Friday, March 13, 2009

In the spring, an instructor's fancy lightly turns to...

...thoughts of the next semester.

Although many of you probably won't be teaching again until the Fall, I am starting to think about preparing my class for this summer, in addition to the two classes (one a new prep) that I will be teaching in the Fall semester. Getting ready to teach a course to a new group of students, even if it is one I've been teaching for almost a decade (!), is both exciting and overwhelming. I start to madly make lists of all the things I want to change, what worked and what didn't, what students said in their evaluations of the course...

Then I take a breath and think - "Okay, what are the objectives of this course?"

Well-defined course objectives always help me make those tough decisions about what material to include and what to cut (which can be hard, because there's so much neat stuff I'd like to talk about! And shouldn't my students have the benefit of my many years of experience all wrapped up into one semester?!). Then I can move on to creating learning objectives for each lesson. This helps me decide between all the different, exciting new activities I've learned about over the past year and want to try. After all, I could use the latest, greatest new technology or the most clever approach to group work ever and have it fall completely flat because I didn't think carefully enough about the purpose it was supposed to be serving. What was the objective here? What were students supposed to get out of this, and did they understand how playing tiddly winks related to cognitive development in early childhood, or did they just have fun?

The one thing that I always try to keep in mind when creating learning objectives is that in the end they aren't really my goals, they are what I'd like my students to be able to do once they leave my classroom. They should be manageable, measurable, and action-oriented.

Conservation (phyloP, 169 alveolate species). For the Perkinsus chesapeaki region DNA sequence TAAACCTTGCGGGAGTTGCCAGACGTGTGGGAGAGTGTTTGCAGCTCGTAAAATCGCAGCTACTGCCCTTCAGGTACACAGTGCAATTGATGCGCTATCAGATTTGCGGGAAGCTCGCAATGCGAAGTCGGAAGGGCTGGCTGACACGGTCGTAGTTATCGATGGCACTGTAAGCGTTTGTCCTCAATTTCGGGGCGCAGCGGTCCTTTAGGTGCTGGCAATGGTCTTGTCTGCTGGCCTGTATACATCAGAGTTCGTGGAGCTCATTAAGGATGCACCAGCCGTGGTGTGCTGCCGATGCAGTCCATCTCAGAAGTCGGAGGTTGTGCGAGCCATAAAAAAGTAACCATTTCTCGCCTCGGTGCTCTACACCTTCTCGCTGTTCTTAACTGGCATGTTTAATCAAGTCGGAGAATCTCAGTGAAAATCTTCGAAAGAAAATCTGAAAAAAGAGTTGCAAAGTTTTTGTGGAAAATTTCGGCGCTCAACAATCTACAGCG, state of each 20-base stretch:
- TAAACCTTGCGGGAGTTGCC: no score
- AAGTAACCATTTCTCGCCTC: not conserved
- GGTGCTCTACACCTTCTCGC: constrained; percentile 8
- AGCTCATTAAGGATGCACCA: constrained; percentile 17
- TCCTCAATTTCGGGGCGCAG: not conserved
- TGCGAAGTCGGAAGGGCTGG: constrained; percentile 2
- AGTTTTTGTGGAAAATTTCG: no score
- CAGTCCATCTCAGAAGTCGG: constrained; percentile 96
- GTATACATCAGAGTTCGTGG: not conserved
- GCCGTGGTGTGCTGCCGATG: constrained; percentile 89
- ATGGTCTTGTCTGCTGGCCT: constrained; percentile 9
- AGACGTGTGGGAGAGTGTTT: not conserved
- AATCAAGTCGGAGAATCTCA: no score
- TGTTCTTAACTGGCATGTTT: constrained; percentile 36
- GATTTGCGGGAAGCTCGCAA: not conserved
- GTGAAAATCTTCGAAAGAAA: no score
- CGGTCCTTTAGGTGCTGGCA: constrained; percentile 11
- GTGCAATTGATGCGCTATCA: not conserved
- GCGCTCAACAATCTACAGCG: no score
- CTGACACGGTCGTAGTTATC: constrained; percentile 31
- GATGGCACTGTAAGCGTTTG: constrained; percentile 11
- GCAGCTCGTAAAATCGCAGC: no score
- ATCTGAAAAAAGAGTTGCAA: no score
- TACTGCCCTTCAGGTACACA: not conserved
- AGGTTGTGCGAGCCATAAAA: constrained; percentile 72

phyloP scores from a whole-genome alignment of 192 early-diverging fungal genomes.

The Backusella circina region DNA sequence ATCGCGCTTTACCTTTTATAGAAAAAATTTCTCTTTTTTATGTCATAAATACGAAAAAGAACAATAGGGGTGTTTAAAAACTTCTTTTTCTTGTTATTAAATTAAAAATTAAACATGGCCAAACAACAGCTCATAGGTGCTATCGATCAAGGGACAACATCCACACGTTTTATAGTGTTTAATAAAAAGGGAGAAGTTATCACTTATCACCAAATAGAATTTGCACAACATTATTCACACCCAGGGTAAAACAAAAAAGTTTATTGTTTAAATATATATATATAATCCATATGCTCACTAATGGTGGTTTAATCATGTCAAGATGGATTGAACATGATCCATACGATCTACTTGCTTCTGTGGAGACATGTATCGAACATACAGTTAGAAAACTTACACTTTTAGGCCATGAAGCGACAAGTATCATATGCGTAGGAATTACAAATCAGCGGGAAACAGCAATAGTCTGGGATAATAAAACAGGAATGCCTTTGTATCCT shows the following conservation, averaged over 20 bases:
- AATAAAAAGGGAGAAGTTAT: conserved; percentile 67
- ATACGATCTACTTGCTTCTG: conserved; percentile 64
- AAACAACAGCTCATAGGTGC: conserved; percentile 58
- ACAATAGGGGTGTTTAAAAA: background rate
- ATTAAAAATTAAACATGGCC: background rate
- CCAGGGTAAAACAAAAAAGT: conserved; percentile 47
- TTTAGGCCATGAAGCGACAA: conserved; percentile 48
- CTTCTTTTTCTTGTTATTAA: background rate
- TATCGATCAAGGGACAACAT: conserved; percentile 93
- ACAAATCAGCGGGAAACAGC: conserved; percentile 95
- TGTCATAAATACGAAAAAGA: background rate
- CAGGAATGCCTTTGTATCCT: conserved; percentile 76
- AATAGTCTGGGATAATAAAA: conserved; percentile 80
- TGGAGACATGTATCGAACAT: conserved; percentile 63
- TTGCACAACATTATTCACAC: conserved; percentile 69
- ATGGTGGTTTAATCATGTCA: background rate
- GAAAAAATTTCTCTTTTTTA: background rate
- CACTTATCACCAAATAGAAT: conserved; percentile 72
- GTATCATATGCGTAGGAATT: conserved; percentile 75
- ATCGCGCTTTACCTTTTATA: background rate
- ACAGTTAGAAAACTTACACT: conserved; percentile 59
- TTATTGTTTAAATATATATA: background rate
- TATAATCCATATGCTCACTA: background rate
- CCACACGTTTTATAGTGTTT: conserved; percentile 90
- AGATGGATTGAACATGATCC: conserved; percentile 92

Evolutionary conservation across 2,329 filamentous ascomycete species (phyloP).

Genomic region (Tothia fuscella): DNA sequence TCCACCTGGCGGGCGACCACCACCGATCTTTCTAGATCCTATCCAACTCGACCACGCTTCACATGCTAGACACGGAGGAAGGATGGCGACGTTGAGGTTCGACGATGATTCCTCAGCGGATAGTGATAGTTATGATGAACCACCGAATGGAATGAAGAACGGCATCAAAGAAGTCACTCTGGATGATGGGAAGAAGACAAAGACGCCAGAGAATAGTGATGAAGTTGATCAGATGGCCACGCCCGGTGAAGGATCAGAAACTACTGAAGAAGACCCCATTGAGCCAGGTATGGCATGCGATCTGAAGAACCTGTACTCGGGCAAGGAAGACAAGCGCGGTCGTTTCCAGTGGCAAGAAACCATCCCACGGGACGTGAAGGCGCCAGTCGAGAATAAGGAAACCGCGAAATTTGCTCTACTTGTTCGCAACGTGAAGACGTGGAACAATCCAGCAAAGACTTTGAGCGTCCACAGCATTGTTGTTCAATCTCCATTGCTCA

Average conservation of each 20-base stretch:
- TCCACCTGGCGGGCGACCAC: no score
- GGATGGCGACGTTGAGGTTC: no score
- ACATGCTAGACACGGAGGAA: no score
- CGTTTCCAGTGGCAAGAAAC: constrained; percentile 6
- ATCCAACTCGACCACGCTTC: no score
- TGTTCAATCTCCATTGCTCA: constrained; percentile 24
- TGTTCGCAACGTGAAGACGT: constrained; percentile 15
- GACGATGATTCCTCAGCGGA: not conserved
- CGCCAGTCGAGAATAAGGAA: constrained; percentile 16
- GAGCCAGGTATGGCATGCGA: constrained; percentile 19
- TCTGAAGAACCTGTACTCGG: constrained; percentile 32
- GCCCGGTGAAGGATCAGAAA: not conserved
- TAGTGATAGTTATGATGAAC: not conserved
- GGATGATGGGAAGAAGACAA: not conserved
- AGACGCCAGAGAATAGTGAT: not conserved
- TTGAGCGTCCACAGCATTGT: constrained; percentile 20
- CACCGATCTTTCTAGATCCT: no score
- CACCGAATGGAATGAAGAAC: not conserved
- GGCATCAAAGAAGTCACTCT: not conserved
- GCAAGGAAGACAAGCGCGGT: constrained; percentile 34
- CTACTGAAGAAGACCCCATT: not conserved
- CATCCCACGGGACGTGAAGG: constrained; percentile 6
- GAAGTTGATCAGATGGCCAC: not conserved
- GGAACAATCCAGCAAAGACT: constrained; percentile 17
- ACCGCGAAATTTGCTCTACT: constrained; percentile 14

By manageable, I mean that I need to be careful to identify only a few objectives that can be reasonably met within the lesson or over the course of the semester. For the course as a whole, I aim for 3-5 broader objectives. Within each lesson, I try not to have any more than 3 objectives, and even then it can be hard to really feel like students have covered more than one by the end of a 50-minute session. If I've done my job right, the lesson objectives over the course of the semester should "add up" to the broader course objectives come the end.

By measurable, I mean that I should be able to assess when students have met the objectives through exams, assignments, class discussion, etc. Hopefully, students will also be able to assess their own learning, by at least being able to judge what they do and do not know about the subject at hand. So objectives worded as "The students will appreciate..", or "This course will help you understand..." don't really lend themselves to measurement. They're not specific enough. What does the student have to do to demonstrate his appreciation, or her understanding?

This is why learning objectives should be action-oriented. This means that the student knows what they should be able to DO once the lesson or course is over. For example, one of the objectives of my current course is "Students should be able to apply developmental concepts to real-world examples." To meet this course objective, in class I ask them to do things like watch a Nanny 911 video and identify the parenting style and likely long-term outcomes for the kids, or after learning about the invincibility fallacy in adolescence, generate examples of behaviors they participated in as teens that demonstrate this concept. So my lesson objectives in these examples include "You will be able to identify parenting styles and discuss their likely outcomes" and "You will be able to define "invincibility fallacy" and generate examples that illustrate your definition."

Thanks to the use of these types of learning objectives, my students feel better prepared because they know what is expected of them - they are able to focus their reading or attention in class. On my recent mid-term evaluation, they said things like: "The course is really easy to follow.", "She provides very informative lectures and also does a good job in explaining key aspects of the lecture.", and "I also think that the opening slides "by the end of this class you should..." really help to set clear objectives...I feel that I have a really good grasp on the information and material".

Did you know?

CTLE recently gave a workshop on creating lesson plans and learning objectives. If you weren't able to attend, the video of the workshop will be available soon on our website.

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